Suit Seeks to Compel ATF to Answer FOIA Request in Hunter Biden Gun Case

Would you and I be similarly protected by ATF under the same circumstances? (Cropped from photo by acaben: Creative Commons Attribution-Share Alike 2.0 Generic license)

U.S.A. – -(Ammoland.com)- Attorney Stephen Stamboulieh filed a complaint Wednesday on my behalf “for injunctive and other appropriate relief and seeking the disclosure and release of agency records” from the Bureau of Alcohol, Tobacco, Firearms and Explosives (ATF) related to its investigation into Hunter Biden and a handgun reportedly belonging to him.

The complaint became necessary after ATF refused to provide records responsive to a Freedom of Information Act (FOIA) request citing Biden’s “substantial privacy interests.” The Department of Justice subsequently turned down my appeal of that decision.

To recap the story so far, Biden’s handgun was reportedly taken from his vehicle by his brother’s widow with whom he was having an affair and she threw it away in the trash outside a Delaware supermarket. This column then asked if the president’s son had broken the law by denying abuse of controlled substances on the Firearm Transaction Record, ATF Form 4473, noting that lying on the form is a federal felony. That report was followed up with two separate FOIA requests being filed a few weeks later, to both ATF and the Secret Service, which had also been reported to be investigating the Biden gun incident.

The Secret Service request has been resolved, for now, after receiving an affidavit signed under penalty of perjury that the agency could find no responsive records. Still to be determined: If they weren’t officially involved, who were the personnel identified as Secret Service agents in numerous reports, including in a text message retrieved from Hunter Biden’s laptop computer claiming “[T]he police the FBI [and] the secret service came on the scene”?

ATF chose to respond in a different way, initially challenging my qualifications to be considered a journalist, then claiming no records could be found and then withdrawing its “no records” response.  In its final response it asserted:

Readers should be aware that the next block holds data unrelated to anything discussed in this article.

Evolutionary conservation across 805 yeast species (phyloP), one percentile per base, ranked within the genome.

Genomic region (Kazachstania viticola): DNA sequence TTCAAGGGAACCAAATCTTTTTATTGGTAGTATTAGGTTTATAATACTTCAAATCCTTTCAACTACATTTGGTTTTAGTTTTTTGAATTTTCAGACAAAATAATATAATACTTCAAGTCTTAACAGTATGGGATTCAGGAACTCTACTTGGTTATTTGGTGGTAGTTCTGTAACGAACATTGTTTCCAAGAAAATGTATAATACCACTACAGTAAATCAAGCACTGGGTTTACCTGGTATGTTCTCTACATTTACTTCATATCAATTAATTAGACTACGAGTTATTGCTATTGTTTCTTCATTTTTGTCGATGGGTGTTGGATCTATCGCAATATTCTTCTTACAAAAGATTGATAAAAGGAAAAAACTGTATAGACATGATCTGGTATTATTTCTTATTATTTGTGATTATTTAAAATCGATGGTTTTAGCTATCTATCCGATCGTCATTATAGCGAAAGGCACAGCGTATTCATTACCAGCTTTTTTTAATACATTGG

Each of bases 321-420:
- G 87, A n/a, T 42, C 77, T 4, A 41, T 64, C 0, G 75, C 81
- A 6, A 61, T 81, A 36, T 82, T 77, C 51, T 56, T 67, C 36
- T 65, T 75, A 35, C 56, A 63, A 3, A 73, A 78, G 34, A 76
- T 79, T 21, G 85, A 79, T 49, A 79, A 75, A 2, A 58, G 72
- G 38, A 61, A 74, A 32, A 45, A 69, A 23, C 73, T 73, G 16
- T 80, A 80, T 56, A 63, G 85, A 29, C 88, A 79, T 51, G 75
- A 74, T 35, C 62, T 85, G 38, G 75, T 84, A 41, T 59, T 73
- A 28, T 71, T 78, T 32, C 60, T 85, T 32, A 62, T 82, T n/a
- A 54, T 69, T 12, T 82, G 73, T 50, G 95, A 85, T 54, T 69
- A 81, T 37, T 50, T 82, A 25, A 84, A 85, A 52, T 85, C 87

“[T]he request should have been denied categorically without a search due to the substantial privacy interests retained by the subject of Mr. Codrea’s request.”

By backing ATF’s denial, DOJ is essentially saying that the official Biden Administration law enforcement position is that the Hunter Biden gun story is none of our business.

“Producing these documents would serve to shed light on the performance of ATF’s statutory duties in prosecuting illegal firearm crime, including  … the reasons why some persons are not prosecuted; and among other things, the unequal application of firearms laws to certain well-connected individuals,” the complaint argues back. Of course that’s in the public’s interest, particularly as Biden, in his writings, has further degraded his “privacy interest” by his own admissions.

There was reportedly a multi-agency state/federal investigation. The Senate Judiciary queried ATF Director nominee David Chipman about this in his confirmation hearing  — how much more public interest/peoples’ business could this get?

The complaint, embedded below, asks the court to “Order [ATF] to conduct a search for any and all responsive records … and demonstrate that it employed search methods reasonably likely to lead to the discovery of records.”


About David Codrea:

David Codrea is the winner of multiple journalist awards for investigating/defending the RKBA and a long-time gun owner rights advocate who defiantly challenges the folly of citizen disarmament. He blogs at “The War on Guns: Notes from the Resistance,” is a regularly featured contributor to Firearms News, and posts on Twitter: @dcodrea and Facebook.

David Codrea

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